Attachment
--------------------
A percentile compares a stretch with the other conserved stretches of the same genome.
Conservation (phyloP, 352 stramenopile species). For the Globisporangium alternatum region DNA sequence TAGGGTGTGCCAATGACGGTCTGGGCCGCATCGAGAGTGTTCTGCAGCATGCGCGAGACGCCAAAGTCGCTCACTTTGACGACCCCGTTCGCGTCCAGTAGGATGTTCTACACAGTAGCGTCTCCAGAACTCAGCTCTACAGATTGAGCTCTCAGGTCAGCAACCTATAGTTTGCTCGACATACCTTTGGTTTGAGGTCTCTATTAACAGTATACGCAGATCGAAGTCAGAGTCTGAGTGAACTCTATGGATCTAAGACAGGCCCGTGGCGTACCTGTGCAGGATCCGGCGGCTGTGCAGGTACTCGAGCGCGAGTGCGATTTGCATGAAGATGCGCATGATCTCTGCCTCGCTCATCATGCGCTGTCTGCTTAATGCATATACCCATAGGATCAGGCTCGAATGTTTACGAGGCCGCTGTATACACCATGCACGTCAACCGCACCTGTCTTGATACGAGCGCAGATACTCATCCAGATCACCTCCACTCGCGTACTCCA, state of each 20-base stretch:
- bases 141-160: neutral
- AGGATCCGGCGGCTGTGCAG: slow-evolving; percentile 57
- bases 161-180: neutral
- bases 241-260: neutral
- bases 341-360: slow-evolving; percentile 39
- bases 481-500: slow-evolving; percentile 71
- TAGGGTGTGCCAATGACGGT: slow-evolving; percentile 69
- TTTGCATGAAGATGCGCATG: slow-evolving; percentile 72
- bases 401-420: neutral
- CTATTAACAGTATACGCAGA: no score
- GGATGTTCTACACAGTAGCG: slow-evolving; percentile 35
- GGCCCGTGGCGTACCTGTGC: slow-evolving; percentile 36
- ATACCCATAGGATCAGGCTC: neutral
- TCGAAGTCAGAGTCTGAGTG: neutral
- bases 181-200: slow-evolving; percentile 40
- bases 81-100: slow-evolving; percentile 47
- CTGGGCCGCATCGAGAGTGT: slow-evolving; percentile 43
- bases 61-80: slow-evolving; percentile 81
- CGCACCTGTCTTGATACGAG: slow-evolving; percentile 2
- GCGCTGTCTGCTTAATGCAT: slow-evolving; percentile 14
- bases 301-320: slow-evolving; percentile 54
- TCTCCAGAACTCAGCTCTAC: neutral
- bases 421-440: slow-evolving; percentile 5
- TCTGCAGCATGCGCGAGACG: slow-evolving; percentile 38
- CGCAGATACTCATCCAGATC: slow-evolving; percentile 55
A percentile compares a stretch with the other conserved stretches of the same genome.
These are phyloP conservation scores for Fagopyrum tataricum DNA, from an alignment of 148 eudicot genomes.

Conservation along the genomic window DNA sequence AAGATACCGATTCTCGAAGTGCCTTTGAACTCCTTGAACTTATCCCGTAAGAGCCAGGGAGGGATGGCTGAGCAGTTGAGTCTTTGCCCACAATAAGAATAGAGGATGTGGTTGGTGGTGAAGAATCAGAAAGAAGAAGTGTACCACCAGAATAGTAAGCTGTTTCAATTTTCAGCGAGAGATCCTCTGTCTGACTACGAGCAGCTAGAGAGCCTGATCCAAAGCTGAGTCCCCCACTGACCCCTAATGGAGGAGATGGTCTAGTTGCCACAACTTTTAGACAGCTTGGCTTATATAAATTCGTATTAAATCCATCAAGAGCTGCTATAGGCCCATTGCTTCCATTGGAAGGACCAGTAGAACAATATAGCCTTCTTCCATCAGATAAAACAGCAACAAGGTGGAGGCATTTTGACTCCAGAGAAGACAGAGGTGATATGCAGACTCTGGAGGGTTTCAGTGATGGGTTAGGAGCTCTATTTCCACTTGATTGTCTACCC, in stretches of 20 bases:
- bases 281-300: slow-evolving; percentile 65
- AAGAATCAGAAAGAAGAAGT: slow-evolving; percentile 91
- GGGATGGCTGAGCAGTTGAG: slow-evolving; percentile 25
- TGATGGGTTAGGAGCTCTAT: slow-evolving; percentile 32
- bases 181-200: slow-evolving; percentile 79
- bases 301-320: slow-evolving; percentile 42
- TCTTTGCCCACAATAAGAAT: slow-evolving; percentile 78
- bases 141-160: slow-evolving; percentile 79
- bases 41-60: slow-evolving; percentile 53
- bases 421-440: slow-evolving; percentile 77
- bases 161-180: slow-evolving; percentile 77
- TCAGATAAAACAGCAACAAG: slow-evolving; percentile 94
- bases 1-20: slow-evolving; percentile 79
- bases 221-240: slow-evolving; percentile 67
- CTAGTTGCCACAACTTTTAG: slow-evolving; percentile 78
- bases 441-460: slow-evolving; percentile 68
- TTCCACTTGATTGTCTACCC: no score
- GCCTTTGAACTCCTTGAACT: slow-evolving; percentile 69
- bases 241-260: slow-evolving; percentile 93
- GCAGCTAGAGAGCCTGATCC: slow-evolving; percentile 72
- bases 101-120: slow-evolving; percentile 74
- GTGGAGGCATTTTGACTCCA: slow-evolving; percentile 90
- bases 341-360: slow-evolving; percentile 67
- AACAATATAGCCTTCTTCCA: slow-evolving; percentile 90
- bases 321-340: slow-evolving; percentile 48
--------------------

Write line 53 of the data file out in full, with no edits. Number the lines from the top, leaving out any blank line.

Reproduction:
- bases 341-360: slow-evolving; percentile 67